Nothing in the ballot initiative would prevent legally eligible people from buying ammunition for their firearms, and none of the proposals would create special rules for the purchase of ammo by women or LGBT people.
Furthermore, the CCL effort comes just weeks after the NRA’s top lobbyist mocked the notion of transgender people being accepted by society.
During a May 20 speech before 80,000 NRA members at the NRA’s annual meeting, NRA Institute for Legislative Action executive director Chris Cox attacked acceptance of Olympic athlete and reality TV star Caitlyn Jenner, calling her “Bruce” and “he.” Following Cox’s speech, NRA executive vice president Wayne LaPierre said the Obama administration was “in the toilet” because of efforts by the administration to prevent schools from discriminating against transgender students.
Just moments into his speech, Cox lamented that “the America we know is becoming unrecognizable. Everything we believe in, everything we’ve always known to be good, and right, and true has been twisted, perverted and repackaged to our kids as wrong, backwards and abnormal.”
Citing examples of America’s supposed downfall, Cox went on to claim, “Who are our kids supposed to respect and admire? The media tells them Bruce Jenner is a national hero for transforming his body, while our wounded warriors, whose bodies were transformed by IEDs and rocket-propelled grenades, can’t even get basic healthcare from the VA.”
In a speech following Cox’s, NRA executive vice president Wayne LaPierre railed against the Obama administration’s recent guidance explaining that public schools must allow transgender students to use facilities, like bathrooms and locker rooms, that correspond to their gender identity.
LaPierre claimed the Obama administration has not done enough to combat gang violence “in places like Chicago and Detroit” to argue that “a Clinton White House would be a dangerous extension of the Obama White House. And where has this White House put its full weight? In the toilet. In bathrooms in North Carolina, in school districts all over our country.”
LaPierre and Cox’s speeches immediately preceded the NRA’s endorsement of Donald Trump, who has said he supports allowing states to pass discriminatory bathroom bills that broadly ban transgender people from using facilities that correspond to their gender identity.
The NRA supported its endorsement of presumptive GOP nominee Donald Trump at the group’s annual meeting by repeatedly telling the lie that likely Democratic nominee Hillary Clinton opposes gun ownership and would confiscate guns as president.
The NRA lying to its members -- and anyone else observing the annual meeting -- is anathema to the group’s 2016 election messaging, which is centered on the claim that the NRA “doesn’t lie” but that instead Americans are constantly lied to by “the political and media elites at the highest levels.”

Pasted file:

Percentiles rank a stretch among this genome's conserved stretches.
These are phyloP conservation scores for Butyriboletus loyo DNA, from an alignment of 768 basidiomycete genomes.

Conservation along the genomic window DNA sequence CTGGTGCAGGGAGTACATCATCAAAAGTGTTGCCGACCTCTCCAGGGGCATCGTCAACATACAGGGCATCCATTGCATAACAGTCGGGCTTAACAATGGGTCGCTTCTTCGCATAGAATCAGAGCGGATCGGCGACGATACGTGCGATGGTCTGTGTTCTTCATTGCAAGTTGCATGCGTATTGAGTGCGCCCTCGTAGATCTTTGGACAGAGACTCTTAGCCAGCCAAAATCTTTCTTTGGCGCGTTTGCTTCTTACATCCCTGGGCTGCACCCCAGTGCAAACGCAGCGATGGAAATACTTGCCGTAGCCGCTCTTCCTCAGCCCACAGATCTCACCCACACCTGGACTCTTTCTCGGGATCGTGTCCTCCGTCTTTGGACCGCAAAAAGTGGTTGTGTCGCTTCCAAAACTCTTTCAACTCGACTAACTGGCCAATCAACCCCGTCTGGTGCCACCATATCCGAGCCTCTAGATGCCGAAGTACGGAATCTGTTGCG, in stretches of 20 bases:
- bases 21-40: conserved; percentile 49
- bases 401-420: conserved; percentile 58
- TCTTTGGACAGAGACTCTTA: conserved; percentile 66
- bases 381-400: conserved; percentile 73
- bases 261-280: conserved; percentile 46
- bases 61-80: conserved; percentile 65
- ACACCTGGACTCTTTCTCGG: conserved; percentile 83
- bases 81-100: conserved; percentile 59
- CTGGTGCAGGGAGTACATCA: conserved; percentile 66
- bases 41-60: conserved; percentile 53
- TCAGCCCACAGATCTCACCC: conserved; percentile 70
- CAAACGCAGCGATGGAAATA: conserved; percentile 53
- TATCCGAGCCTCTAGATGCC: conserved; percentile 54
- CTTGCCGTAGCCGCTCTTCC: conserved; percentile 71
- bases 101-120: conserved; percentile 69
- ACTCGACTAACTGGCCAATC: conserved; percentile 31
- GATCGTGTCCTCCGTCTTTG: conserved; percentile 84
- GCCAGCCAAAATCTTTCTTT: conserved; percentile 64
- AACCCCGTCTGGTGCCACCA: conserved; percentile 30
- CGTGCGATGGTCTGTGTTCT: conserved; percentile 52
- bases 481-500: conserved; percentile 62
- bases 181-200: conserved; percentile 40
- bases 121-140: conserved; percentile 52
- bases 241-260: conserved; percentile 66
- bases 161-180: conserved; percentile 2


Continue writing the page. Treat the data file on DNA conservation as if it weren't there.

Moments before the NRA endorsed Donald Trump at its annual meeting on May 20, the NRA’s two top members of leadership, executive vice president Wayne LaPierre, and Chris Cox, the group’s top lobbyist who also runs the NRA’s political efforts, told a series of lies about Clinton’s position on guns.
According to repeated campaign trail statements, Clinton has expressed support for both people being allowed to own guns and for regulations on firearms, such as expanded background checks. PolitiFact found there is “no evidence” for the claim Clinton wants to abolish the Second Amendment and that Clinton’s position on whether the Second Amendment confers an individual right to gun ownership is “more or less in line with the George W. Bush administration’s position” on the landmark Second Amendment decision District of Columbia v. Heller.
In his remarks, Cox claimed that Clinton thinks it’s “wrong” that “the Supreme Court said you have a right to protect your life against a murderer in your own home.” (Clinton actually believes Heller was “wrongly decided” because it “may open the door to overturning thoughtful, common sense safety measures in the future” such as a child access provision that was struck down in the ruling, not because she opposes firearm ownership for lawful self-defense.)
Cox continued, claiming Clinton “wants us to surrender our firearms,” “to live in a place where only law enforcement has guns,” and made repeated references to his claim Clinton wants “to take our guns.”
Then, moments before the NRA’s formal endorsement of Trump, LaPierre took the stage to claim that “if she could, Hillary would ban every gun” and that Clinton “craves” gun confiscation. The next day at the official meeting of members, LaPierre grouped in Clinton with other entities the NRA claims don’t support self-defense, saying, “We will not give up our God-given right to defend ourselves, our families, to the elites, to Obama, to the media, and sure as hell not to another Clinton.”
None of these claims are true. Yet, the NRA has increasingly positioned itself as a truth-teller about the 2016 elections. In an article in the March edition of the NRA’s magazine America’s 1st Freedom that attacked the honesty of Clinton and President Obama, the NRA wrote, “Let’s get something straight: The NRA doesn’t lie. The NRA tells the truth, no matter how unpopular, how politically incorrect or how much the truth might offend those who fear or hate freedom.”